Figure this, nearly one-third of all the malaria-fighting drugs in the Southeast Asia region are fake or of bad quality. A perilous state of affairs that foretells the imminent washing out of our decade long fight against the disease. In India alone, it is estimated that the share of counterfeit medicines is as high as INR 4000 crores or 20% of the total Indian market. Counterfeits are not limited to pharmaceuticals alone.
Nearly 10% of all soft drinks in India are counterfeit; between 10% to 30% of the cosmetics, toiletries and packaged food products sold in India are fake; about 74% of the software and 21.5% of cigarettes sold in India are counterfeit.
Counterfeiting is an infringement of the legal rights of an owner of intellectual property (i.e. Trademark) through illegally imitating products to mislead the consumers as to quality and origin of the products. The International Anti Counterfeiting Coalition has estimated that counterfeiting has grown over 10,000% in the past two decades.
The damaging impact of counterfeiting are threefold, foremost is the producers, a majority of which is small and medium enterprises. India has around 6400 industrial clusters, of which nearly 6000 are micro enterprises. Indian SMEs presently lack the capacity to compete with counterfeit products, as a result, they are forced to close down operations and thereby affecting the employment growth.
Secondly, counterfeiting involves a social cost that we as consumers pay. Consumers are the ultimate victims of counterfeiting through excessive prices paid for substandard products that increase exposure to health and safety risks. Sales of consumer goods are expected to grow tenfold, to $100 billion by 2025. The fact that nearly 70% of India is rural, only compounds the problem and demands immediate action.
Lastly, counterfeiting results in a loss of revenue to the government. According to the recently released White paper on Black Money, Counterfeiting at USD 250 billion per year is the second largest in terms of size of illegal markets in the world. In India, for just one sector of auto components, the government loses in excess of Rs 2200 crore per year due to sales of counterfeit auto components. Further, counterfeiting surreptitiously, cascades itself on national security, as gains from counterfeiting feed trade in narcotics, money laundering and terrorism.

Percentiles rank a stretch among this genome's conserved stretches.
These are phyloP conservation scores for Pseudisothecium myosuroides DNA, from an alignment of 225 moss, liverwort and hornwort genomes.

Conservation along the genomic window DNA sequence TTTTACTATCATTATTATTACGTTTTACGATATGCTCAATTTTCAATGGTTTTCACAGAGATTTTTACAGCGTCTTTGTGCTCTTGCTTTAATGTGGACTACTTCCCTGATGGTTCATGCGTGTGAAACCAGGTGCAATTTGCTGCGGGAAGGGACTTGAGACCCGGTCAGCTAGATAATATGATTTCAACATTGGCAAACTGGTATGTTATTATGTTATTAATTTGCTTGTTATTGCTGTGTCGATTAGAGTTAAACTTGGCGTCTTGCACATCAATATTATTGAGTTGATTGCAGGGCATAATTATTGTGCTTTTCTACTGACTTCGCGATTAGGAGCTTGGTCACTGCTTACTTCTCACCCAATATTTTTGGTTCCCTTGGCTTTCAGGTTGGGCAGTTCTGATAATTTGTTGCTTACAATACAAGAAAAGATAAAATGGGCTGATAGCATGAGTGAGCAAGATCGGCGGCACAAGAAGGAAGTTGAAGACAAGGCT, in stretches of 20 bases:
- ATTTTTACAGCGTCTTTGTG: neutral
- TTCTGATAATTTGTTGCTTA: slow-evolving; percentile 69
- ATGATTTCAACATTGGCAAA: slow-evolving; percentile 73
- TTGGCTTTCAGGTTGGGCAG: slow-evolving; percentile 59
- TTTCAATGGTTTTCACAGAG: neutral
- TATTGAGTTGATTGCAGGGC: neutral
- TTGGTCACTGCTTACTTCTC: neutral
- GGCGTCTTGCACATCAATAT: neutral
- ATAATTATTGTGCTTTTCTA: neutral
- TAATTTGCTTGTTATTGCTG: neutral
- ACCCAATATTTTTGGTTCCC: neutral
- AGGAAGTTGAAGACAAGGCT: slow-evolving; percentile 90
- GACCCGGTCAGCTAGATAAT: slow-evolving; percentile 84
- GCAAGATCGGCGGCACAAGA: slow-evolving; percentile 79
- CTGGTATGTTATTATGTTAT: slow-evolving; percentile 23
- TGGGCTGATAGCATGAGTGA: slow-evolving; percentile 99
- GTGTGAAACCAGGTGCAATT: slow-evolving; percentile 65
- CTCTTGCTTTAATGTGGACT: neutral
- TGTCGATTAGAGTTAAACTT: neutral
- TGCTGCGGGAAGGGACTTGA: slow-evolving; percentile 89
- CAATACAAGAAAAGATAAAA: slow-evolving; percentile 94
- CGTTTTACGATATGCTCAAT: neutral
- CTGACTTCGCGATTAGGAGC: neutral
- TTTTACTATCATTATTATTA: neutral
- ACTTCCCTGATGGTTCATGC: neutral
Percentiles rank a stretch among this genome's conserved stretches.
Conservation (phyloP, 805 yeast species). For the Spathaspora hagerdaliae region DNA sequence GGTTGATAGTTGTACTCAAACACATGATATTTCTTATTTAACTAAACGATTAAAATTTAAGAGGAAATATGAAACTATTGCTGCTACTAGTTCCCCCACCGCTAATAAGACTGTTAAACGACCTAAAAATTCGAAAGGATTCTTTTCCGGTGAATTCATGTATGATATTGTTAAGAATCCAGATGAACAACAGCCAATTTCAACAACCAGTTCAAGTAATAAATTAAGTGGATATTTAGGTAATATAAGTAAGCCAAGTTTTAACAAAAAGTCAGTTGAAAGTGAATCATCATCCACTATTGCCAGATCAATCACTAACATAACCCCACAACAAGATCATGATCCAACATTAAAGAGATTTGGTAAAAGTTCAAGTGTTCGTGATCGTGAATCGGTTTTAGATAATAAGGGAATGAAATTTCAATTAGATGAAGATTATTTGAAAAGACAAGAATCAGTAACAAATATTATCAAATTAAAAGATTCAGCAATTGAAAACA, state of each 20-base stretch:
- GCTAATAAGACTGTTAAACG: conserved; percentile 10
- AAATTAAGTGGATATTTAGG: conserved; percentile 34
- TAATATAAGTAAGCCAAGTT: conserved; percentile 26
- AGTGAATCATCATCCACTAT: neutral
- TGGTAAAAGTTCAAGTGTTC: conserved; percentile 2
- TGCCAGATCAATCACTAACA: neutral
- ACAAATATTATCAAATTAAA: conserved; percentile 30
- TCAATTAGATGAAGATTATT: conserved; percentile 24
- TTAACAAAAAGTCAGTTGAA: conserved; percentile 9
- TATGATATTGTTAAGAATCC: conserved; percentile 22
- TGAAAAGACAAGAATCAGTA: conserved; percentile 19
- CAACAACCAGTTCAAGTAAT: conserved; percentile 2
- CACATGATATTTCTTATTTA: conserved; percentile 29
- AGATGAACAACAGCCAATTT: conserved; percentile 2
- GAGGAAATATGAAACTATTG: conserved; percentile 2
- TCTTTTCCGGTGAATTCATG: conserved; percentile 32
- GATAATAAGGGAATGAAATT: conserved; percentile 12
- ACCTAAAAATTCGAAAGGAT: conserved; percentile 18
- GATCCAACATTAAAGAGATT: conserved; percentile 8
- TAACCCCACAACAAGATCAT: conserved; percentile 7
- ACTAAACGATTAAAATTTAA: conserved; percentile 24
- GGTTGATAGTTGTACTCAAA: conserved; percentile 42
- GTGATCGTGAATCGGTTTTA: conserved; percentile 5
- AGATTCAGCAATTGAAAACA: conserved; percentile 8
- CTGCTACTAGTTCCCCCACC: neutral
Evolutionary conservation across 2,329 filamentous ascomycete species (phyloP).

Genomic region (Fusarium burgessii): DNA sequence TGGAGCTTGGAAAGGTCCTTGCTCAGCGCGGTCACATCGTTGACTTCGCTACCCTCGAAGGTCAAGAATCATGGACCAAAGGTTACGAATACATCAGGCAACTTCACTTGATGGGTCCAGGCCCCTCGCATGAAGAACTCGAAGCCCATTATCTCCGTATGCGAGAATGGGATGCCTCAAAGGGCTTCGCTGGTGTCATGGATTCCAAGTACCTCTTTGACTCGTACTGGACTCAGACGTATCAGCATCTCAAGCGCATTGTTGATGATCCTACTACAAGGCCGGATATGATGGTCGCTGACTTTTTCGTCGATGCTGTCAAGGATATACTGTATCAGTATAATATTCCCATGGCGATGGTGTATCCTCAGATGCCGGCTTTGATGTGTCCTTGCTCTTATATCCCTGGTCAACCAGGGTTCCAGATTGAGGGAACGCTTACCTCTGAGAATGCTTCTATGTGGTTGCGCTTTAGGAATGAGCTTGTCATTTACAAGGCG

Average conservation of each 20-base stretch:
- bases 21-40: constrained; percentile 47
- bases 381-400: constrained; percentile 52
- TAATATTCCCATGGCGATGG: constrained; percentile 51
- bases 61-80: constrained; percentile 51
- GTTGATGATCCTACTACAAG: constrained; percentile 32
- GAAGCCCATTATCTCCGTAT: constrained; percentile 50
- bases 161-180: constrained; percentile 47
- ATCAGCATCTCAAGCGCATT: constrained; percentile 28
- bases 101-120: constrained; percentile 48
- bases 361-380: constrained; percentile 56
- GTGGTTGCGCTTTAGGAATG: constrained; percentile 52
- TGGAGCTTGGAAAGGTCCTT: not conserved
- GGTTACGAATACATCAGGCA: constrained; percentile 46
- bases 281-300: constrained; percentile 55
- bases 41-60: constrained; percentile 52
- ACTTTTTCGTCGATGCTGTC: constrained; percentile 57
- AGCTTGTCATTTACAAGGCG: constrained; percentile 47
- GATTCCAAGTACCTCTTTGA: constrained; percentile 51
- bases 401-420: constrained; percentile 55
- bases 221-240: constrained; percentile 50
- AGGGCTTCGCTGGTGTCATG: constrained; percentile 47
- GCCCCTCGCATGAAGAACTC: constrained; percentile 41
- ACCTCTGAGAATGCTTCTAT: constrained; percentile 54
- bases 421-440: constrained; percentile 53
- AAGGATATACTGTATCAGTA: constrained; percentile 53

Remedial Measures are only piecemeal
To cope with the problem, different mechanisms have been established in different industries, but these stopgap arrangements are not enough. For instance, in the case of FMCG products, Hindustan Unilever, through its market surveillance has helped authorities seize fake goods valued at INR560 million in 2011.
However, these efforts do not result in tangible long-term benefits as small and informal manufacturers that produce these fakes, set up under a different name. Moreover, mom-and-pop stores that sell these products, have an incentive to push fake products as the procurement costs are low and profits are higher.
Efforts to fight counterfeiting are hampered by the fact that there is no concerted campaign to track producers and sellers of such products, which is abetted by lack of Information, and in cases where information is available, by lack of a comprehensive awareness campaign amongst consumers. The problem is further exacerbated by the fact that there is a clear disconnect between the public and the private sector in the approach to this issue.
Tackling the menace – Reaching out to Consumers and Youth
Any effort to tackle counterfeiting requires a collaborative government industry mix. Themes like “Jago Graahak Jago”, the campaign of Department of Consumers Affairs, GoI, and the citizen campaign “Bhagidari” run by the Delhi Government are suitable for a start. The industry can provide real time information on the counterfeits they detect and a means to identify these fake items to the government. The government can then utilize this information and anchor a consistent communication outreach to consumers and citizens through these campaigns.
A recent report revealed that about 31% of counterfeit products are used by the youth in the country; clearly they need to be educated on this issue.
India has nearly 140 million internet users, of which a little less than 65 million are active facebook users. Twitter and Youtube reach out to 14 million users each in a month. India alone generates 31 million Youtube views a month. Hence, the internet provides a major communications medium for any campaign directed at the young.
FICCI CASCADE recently supported a 5 day long Hum Kishore Festival the aim of which was to create awareness among the young on the issue of smuggling and counterfeiting. At a policy level, there is a need for protection and enforcement of Intellectual Property Rights in the country. This requires establishment of specialized authorities for protection and enforcement of Intellectual Property, something that is lacking in the country right now.
[About the Author – Ms. Meenu Chandra, Joint Director at FICCI currently leads the Committee on Anti-Smuggling and Counterfeiting Activities Destroying Economy (CASCADE) at FICCI. In past, she led the International Commercial and IP practice of a law firm based in New Delhi. She holds a Distinction in her Masters in International Trade from the University of Essex (UK). Her experience includes research and training in International Commercial Law, Company law, IP law as well as other areas of law from UK and Indian Universities. She can be contacted on [email protected]. The author wishes to thank Kashifa Hasan for the assistance in the article.]